(By Nalini S Malaviya)
During a financial crunch, people like to have the option of selling part of their assets to obtain liquidity. In the recent past art had been promoted aggressively as an alternative asset class and many buyers invested large portions of money in it in the hope of receiving good returns. However, most people who had invested in art without sufficient knowledge of the art market dynamics are now struggling to resell their works. Although, many galleries began offering buy back guarantees on the works they sold, this often came with clauses regarding timeframe, returns and valid for only select artists. Now that investors are facing major problems in reselling art, most of them are disappointed and disillusioned with art an investment option. It is important to realize that investing in art is an altogether different ball game compared to investing in traditional assets such as stocks, real estate and gold.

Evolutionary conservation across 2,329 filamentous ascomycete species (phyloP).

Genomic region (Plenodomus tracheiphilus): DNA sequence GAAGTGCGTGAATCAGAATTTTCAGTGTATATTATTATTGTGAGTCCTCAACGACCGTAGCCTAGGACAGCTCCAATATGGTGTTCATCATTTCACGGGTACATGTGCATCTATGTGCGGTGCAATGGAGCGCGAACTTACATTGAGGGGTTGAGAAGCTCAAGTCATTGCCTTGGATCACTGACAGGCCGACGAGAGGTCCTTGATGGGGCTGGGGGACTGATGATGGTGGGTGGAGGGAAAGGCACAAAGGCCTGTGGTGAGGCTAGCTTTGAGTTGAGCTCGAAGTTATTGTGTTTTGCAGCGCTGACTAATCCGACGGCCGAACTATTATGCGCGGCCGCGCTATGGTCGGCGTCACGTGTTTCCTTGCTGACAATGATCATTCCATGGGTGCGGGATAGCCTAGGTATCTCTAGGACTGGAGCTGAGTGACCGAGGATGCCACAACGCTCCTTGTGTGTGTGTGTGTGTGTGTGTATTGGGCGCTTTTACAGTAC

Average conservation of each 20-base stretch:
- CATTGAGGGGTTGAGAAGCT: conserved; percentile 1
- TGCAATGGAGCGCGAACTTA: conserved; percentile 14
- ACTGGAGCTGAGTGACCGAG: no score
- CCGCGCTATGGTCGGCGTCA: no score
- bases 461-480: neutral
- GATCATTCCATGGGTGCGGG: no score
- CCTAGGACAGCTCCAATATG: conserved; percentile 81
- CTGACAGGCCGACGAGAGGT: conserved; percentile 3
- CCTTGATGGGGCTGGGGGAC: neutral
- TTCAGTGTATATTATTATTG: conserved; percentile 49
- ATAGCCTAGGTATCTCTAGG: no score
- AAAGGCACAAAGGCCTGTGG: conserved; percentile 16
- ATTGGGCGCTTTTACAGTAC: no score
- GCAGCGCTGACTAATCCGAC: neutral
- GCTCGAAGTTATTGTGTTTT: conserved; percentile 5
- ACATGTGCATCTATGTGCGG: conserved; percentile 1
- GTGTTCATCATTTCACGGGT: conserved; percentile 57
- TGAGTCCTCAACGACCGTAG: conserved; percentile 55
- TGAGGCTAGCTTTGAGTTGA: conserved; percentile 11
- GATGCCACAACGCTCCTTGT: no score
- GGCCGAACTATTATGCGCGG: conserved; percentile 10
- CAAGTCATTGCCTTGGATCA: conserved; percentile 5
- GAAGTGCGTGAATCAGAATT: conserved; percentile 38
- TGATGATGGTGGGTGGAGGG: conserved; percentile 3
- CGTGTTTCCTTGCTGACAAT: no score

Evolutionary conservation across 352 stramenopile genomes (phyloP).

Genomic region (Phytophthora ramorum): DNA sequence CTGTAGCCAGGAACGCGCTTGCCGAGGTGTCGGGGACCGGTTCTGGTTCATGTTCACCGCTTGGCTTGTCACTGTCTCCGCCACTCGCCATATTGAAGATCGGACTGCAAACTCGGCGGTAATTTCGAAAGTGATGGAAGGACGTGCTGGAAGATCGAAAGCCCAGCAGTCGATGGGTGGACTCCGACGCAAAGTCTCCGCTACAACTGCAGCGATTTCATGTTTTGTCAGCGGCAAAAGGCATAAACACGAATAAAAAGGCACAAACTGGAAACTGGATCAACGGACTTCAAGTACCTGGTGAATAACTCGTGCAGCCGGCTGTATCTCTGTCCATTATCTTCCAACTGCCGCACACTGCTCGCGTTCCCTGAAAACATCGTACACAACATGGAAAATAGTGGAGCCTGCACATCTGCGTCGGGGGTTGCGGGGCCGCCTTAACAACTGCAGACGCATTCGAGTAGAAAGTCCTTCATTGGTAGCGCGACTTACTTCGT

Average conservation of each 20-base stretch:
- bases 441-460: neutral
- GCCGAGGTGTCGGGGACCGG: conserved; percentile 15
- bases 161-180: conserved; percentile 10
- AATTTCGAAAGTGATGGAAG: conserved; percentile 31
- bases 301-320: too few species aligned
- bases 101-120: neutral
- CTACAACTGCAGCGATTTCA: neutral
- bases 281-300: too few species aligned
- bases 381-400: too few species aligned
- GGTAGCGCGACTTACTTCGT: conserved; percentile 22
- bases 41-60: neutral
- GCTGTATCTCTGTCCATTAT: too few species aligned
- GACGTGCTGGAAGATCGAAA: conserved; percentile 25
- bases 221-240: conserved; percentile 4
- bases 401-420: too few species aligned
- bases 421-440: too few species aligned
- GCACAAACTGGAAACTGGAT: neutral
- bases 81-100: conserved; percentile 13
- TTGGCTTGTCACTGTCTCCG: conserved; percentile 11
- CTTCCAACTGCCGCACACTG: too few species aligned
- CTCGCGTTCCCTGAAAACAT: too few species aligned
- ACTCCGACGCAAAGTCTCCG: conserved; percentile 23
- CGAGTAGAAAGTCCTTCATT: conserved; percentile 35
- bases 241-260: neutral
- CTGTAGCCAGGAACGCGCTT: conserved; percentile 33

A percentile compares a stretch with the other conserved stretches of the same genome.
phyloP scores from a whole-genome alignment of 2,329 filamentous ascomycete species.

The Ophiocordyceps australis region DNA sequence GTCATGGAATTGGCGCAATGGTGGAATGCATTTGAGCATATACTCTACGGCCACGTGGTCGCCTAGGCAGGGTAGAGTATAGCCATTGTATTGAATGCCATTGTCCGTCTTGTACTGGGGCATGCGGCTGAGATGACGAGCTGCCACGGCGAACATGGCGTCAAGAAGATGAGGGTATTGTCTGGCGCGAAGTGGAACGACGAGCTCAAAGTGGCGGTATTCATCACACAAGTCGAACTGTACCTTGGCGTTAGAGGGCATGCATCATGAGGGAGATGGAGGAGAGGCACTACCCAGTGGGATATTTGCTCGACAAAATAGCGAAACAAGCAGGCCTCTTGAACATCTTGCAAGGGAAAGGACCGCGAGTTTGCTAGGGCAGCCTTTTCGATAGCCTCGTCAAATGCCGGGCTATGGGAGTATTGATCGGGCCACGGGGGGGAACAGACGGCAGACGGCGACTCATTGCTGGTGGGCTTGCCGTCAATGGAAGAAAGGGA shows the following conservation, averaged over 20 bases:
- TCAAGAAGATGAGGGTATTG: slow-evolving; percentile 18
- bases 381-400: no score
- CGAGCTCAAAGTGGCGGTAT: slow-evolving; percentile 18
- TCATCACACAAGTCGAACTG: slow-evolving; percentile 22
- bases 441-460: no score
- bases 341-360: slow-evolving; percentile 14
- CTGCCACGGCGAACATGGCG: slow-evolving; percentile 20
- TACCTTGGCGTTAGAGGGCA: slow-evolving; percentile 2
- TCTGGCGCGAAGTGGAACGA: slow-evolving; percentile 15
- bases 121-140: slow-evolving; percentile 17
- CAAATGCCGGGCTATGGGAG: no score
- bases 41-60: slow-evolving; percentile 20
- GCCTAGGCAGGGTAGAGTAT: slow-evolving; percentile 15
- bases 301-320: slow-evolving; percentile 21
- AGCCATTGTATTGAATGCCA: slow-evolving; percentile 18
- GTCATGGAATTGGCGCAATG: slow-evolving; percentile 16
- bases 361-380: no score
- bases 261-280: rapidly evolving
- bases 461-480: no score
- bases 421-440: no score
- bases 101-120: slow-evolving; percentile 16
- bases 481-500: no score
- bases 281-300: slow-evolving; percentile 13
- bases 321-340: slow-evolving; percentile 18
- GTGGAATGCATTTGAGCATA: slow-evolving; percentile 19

At this point in time, there are a large number of people looking to exit but unfortunately given the financial constraints permeating all sectors of the market, it is a difficult option. Many of these investors had bought art hoping for quick and high returns, and while this did happen during the boom period it is an extremely unlikely scenario at the moment.
Still, if an investor needs to exit now, he could either sell directly to a private buyer or through a gallery or a dealer. Rare or high quality works can also be sold through an auction house and one may want to consider that also as an option. As art prices have dropped recently if one is selling now, one should be realistic about the selling price. As we have mentioned in the past also, ideally this is not a good time to exit unless one is forced to. If possible hold on to the work for at least another two to three years.
(Published in Financial Times)